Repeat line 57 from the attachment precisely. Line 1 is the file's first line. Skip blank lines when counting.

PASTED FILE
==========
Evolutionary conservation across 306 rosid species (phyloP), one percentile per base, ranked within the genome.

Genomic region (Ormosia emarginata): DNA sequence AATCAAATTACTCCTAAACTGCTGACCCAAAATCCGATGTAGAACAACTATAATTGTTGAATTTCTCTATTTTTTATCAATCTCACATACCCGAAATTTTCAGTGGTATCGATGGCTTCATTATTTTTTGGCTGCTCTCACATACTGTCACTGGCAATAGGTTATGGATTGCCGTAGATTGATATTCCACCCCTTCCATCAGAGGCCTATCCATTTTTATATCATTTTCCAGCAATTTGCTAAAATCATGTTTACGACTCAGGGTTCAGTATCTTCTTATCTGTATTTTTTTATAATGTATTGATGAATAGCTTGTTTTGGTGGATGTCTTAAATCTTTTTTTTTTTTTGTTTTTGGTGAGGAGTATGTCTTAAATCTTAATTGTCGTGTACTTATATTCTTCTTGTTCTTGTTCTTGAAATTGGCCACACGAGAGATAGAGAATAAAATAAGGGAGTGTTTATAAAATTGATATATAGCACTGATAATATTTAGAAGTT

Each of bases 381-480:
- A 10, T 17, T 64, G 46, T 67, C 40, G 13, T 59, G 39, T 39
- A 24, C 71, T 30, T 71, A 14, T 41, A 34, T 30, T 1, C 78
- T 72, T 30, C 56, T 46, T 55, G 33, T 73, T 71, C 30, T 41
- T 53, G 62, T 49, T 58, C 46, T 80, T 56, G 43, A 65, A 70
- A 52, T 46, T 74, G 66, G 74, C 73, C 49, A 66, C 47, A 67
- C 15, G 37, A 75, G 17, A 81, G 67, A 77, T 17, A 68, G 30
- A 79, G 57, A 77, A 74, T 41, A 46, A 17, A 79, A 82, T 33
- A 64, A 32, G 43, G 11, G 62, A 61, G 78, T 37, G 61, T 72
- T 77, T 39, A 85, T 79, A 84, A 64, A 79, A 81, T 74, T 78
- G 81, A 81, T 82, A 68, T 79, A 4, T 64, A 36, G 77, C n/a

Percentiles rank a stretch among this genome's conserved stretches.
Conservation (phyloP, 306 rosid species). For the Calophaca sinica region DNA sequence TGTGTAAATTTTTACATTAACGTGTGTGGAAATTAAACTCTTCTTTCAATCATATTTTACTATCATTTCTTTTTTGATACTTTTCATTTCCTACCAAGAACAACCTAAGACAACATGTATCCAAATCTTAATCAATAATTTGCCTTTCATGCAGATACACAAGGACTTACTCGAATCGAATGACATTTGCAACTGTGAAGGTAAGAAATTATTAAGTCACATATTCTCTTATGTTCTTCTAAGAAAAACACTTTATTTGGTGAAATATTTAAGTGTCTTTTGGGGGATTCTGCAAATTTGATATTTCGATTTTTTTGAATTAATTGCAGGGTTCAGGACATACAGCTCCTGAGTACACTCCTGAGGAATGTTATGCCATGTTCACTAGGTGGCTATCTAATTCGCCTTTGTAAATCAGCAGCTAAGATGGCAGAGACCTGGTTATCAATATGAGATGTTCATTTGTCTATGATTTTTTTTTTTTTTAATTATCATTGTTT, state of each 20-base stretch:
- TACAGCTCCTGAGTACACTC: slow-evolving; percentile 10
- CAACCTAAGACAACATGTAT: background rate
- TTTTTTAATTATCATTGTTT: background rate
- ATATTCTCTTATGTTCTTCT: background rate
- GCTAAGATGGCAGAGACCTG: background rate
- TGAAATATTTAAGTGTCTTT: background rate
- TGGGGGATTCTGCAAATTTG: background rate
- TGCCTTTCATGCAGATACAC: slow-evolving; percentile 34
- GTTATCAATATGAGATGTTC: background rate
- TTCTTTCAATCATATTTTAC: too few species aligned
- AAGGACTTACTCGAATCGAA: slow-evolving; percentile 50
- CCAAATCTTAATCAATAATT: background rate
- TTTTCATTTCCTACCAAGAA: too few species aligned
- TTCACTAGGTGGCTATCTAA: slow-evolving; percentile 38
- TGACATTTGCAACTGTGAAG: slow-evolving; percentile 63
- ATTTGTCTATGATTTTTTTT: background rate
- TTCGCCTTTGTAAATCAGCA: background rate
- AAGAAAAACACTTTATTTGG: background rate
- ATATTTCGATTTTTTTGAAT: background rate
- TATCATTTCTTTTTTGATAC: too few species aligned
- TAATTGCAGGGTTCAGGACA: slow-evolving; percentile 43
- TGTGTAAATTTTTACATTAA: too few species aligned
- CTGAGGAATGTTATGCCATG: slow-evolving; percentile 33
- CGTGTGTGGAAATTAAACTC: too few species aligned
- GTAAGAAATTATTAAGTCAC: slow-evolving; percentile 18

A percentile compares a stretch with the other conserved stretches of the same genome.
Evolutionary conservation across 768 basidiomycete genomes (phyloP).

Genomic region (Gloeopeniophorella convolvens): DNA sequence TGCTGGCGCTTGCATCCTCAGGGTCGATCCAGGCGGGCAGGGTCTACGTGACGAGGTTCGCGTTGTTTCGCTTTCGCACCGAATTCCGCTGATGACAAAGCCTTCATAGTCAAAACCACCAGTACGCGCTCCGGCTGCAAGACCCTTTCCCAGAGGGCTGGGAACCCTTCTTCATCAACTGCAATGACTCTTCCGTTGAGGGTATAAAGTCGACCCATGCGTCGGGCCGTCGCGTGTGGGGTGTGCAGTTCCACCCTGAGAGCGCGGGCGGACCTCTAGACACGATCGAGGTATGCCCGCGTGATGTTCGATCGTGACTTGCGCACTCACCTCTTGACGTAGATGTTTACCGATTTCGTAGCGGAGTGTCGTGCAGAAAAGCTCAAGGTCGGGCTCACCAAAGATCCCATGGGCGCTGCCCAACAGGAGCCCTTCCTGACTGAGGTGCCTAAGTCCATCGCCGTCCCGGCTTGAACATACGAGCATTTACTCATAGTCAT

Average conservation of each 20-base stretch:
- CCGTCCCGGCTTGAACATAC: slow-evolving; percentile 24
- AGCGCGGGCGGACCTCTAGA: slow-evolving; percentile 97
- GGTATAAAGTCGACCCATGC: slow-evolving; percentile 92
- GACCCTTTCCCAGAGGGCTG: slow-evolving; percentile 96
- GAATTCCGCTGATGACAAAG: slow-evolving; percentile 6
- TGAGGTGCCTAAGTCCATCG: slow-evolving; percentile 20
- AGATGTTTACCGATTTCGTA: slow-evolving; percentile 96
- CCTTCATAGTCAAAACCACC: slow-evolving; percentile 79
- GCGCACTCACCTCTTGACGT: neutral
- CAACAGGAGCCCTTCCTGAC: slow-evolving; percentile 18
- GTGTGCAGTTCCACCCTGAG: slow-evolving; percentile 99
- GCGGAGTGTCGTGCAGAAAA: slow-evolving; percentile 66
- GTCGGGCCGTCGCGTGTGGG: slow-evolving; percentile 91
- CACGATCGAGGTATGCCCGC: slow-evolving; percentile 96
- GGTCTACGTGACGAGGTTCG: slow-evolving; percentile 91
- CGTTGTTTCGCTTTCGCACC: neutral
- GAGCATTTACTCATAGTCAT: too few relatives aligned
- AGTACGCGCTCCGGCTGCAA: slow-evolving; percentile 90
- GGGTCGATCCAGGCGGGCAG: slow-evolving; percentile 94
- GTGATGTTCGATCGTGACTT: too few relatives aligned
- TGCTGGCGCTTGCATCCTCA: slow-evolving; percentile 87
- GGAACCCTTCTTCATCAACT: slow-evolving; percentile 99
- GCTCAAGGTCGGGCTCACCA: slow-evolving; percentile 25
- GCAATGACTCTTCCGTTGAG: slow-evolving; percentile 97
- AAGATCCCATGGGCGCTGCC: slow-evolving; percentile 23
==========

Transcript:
- GTCGGGCCGTCGCGTGTGGG: slow-evolving; percentile 91